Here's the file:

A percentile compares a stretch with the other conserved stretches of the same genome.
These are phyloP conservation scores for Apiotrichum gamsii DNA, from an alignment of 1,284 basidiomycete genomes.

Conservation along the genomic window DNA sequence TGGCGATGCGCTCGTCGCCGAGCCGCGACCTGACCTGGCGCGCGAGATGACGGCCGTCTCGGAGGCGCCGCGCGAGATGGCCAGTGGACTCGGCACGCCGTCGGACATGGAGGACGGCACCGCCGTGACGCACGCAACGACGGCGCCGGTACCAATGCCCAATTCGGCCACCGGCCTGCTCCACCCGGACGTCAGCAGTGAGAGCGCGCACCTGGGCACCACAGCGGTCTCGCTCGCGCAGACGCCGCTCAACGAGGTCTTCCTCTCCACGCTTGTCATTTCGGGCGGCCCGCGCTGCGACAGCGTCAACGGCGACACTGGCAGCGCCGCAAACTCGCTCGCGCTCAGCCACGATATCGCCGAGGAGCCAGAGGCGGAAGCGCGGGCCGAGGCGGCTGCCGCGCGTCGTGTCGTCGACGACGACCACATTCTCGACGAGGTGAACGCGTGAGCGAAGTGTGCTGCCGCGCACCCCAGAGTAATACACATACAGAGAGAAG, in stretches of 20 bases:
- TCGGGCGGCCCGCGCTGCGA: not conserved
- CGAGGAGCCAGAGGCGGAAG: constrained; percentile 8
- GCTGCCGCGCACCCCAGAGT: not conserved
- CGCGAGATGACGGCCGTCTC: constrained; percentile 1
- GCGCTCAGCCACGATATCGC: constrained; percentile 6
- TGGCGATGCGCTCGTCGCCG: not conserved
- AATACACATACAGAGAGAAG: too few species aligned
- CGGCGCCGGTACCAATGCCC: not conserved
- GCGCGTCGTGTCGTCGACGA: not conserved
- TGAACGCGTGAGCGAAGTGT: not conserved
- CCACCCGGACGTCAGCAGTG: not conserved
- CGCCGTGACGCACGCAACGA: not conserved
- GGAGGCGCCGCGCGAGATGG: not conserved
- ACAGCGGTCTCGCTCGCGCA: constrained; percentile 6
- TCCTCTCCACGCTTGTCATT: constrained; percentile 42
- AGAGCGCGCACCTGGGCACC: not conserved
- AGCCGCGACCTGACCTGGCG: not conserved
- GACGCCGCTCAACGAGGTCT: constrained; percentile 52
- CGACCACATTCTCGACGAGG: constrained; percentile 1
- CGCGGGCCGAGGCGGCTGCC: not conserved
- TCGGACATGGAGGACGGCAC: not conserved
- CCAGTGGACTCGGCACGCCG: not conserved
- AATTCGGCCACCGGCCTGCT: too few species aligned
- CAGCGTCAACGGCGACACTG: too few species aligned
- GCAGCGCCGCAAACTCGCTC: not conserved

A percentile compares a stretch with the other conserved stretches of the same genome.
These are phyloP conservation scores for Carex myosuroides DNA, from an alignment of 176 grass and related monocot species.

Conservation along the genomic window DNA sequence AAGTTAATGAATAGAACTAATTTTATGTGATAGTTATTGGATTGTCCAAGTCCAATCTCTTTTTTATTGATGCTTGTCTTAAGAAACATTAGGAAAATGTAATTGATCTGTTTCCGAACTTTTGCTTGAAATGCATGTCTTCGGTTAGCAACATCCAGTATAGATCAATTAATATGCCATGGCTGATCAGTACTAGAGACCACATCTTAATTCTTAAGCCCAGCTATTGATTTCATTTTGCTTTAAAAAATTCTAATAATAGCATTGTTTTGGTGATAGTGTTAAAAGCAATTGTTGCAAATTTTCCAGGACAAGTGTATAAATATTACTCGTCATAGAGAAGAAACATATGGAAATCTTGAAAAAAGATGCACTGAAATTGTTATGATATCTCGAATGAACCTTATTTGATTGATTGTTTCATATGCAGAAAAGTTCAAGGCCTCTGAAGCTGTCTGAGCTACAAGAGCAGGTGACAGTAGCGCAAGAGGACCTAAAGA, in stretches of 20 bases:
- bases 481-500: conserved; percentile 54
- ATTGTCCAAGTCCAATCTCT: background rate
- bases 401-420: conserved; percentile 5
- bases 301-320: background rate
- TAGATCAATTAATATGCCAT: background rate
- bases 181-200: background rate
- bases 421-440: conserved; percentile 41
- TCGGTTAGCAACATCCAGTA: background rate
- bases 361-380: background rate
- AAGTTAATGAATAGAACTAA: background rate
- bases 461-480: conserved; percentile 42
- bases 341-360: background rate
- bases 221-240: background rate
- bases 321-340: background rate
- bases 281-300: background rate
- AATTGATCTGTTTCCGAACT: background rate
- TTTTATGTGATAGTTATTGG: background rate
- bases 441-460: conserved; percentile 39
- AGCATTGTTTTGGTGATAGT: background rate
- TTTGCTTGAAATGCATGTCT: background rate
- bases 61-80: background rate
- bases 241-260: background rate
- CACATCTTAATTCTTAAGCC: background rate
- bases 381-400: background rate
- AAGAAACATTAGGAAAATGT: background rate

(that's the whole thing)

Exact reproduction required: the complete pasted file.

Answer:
A percentile compares a stretch with the other conserved stretches of the same genome.
These are phyloP conservation scores for Apiotrichum gamsii DNA, from an alignment of 1,284 basidiomycete genomes.

Conservation along the genomic window DNA sequence TGGCGATGCGCTCGTCGCCGAGCCGCGACCTGACCTGGCGCGCGAGATGACGGCCGTCTCGGAGGCGCCGCGCGAGATGGCCAGTGGACTCGGCACGCCGTCGGACATGGAGGACGGCACCGCCGTGACGCACGCAACGACGGCGCCGGTACCAATGCCCAATTCGGCCACCGGCCTGCTCCACCCGGACGTCAGCAGTGAGAGCGCGCACCTGGGCACCACAGCGGTCTCGCTCGCGCAGACGCCGCTCAACGAGGTCTTCCTCTCCACGCTTGTCATTTCGGGCGGCCCGCGCTGCGACAGCGTCAACGGCGACACTGGCAGCGCCGCAAACTCGCTCGCGCTCAGCCACGATATCGCCGAGGAGCCAGAGGCGGAAGCGCGGGCCGAGGCGGCTGCCGCGCGTCGTGTCGTCGACGACGACCACATTCTCGACGAGGTGAACGCGTGAGCGAAGTGTGCTGCCGCGCACCCCAGAGTAATACACATACAGAGAGAAG, in stretches of 20 bases:
- TCGGGCGGCCCGCGCTGCGA: not conserved
- CGAGGAGCCAGAGGCGGAAG: constrained; percentile 8
- GCTGCCGCGCACCCCAGAGT: not conserved
- CGCGAGATGACGGCCGTCTC: constrained; percentile 1
- GCGCTCAGCCACGATATCGC: constrained; percentile 6
- TGGCGATGCGCTCGTCGCCG: not conserved
- AATACACATACAGAGAGAAG: too few species aligned
- CGGCGCCGGTACCAATGCCC: not conserved
- GCGCGTCGTGTCGTCGACGA: not conserved
- TGAACGCGTGAGCGAAGTGT: not conserved
- CCACCCGGACGTCAGCAGTG: not conserved
- CGCCGTGACGCACGCAACGA: not conserved
- GGAGGCGCCGCGCGAGATGG: not conserved
- ACAGCGGTCTCGCTCGCGCA: constrained; percentile 6
- TCCTCTCCACGCTTGTCATT: constrained; percentile 42
- AGAGCGCGCACCTGGGCACC: not conserved
- AGCCGCGACCTGACCTGGCG: not conserved
- GACGCCGCTCAACGAGGTCT: constrained; percentile 52
- CGACCACATTCTCGACGAGG: constrained; percentile 1
- CGCGGGCCGAGGCGGCTGCC: not conserved
- TCGGACATGGAGGACGGCAC: not conserved
- CCAGTGGACTCGGCACGCCG: not conserved
- AATTCGGCCACCGGCCTGCT: too few species aligned
- CAGCGTCAACGGCGACACTG: too few species aligned
- GCAGCGCCGCAAACTCGCTC: not conserved

A percentile compares a stretch with the other conserved stretches of the same genome.
These are phyloP conservation scores for Carex myosuroides DNA, from an alignment of 176 grass and related monocot species.

Conservation along the genomic window DNA sequence AAGTTAATGAATAGAACTAATTTTATGTGATAGTTATTGGATTGTCCAAGTCCAATCTCTTTTTTATTGATGCTTGTCTTAAGAAACATTAGGAAAATGTAATTGATCTGTTTCCGAACTTTTGCTTGAAATGCATGTCTTCGGTTAGCAACATCCAGTATAGATCAATTAATATGCCATGGCTGATCAGTACTAGAGACCACATCTTAATTCTTAAGCCCAGCTATTGATTTCATTTTGCTTTAAAAAATTCTAATAATAGCATTGTTTTGGTGATAGTGTTAAAAGCAATTGTTGCAAATTTTCCAGGACAAGTGTATAAATATTACTCGTCATAGAGAAGAAACATATGGAAATCTTGAAAAAAGATGCACTGAAATTGTTATGATATCTCGAATGAACCTTATTTGATTGATTGTTTCATATGCAGAAAAGTTCAAGGCCTCTGAAGCTGTCTGAGCTACAAGAGCAGGTGACAGTAGCGCAAGAGGACCTAAAGA, in stretches of 20 bases:
- bases 481-500: conserved; percentile 54
- ATTGTCCAAGTCCAATCTCT: background rate
- bases 401-420: conserved; percentile 5
- bases 301-320: background rate
- TAGATCAATTAATATGCCAT: background rate
- bases 181-200: background rate
- bases 421-440: conserved; percentile 41
- TCGGTTAGCAACATCCAGTA: background rate
- bases 361-380: background rate
- AAGTTAATGAATAGAACTAA: background rate
- bases 461-480: conserved; percentile 42
- bases 341-360: background rate
- bases 221-240: background rate
- bases 321-340: background rate
- bases 281-300: background rate
- AATTGATCTGTTTCCGAACT: background rate
- TTTTATGTGATAGTTATTGG: background rate
- bases 441-460: conserved; percentile 39
- AGCATTGTTTTGGTGATAGT: background rate
- TTTGCTTGAAATGCATGTCT: background rate
- bases 61-80: background rate
- bases 241-260: background rate
- CACATCTTAATTCTTAAGCC: background rate
- bases 381-400: background rate
- AAGAAACATTAGGAAAATGT: background rate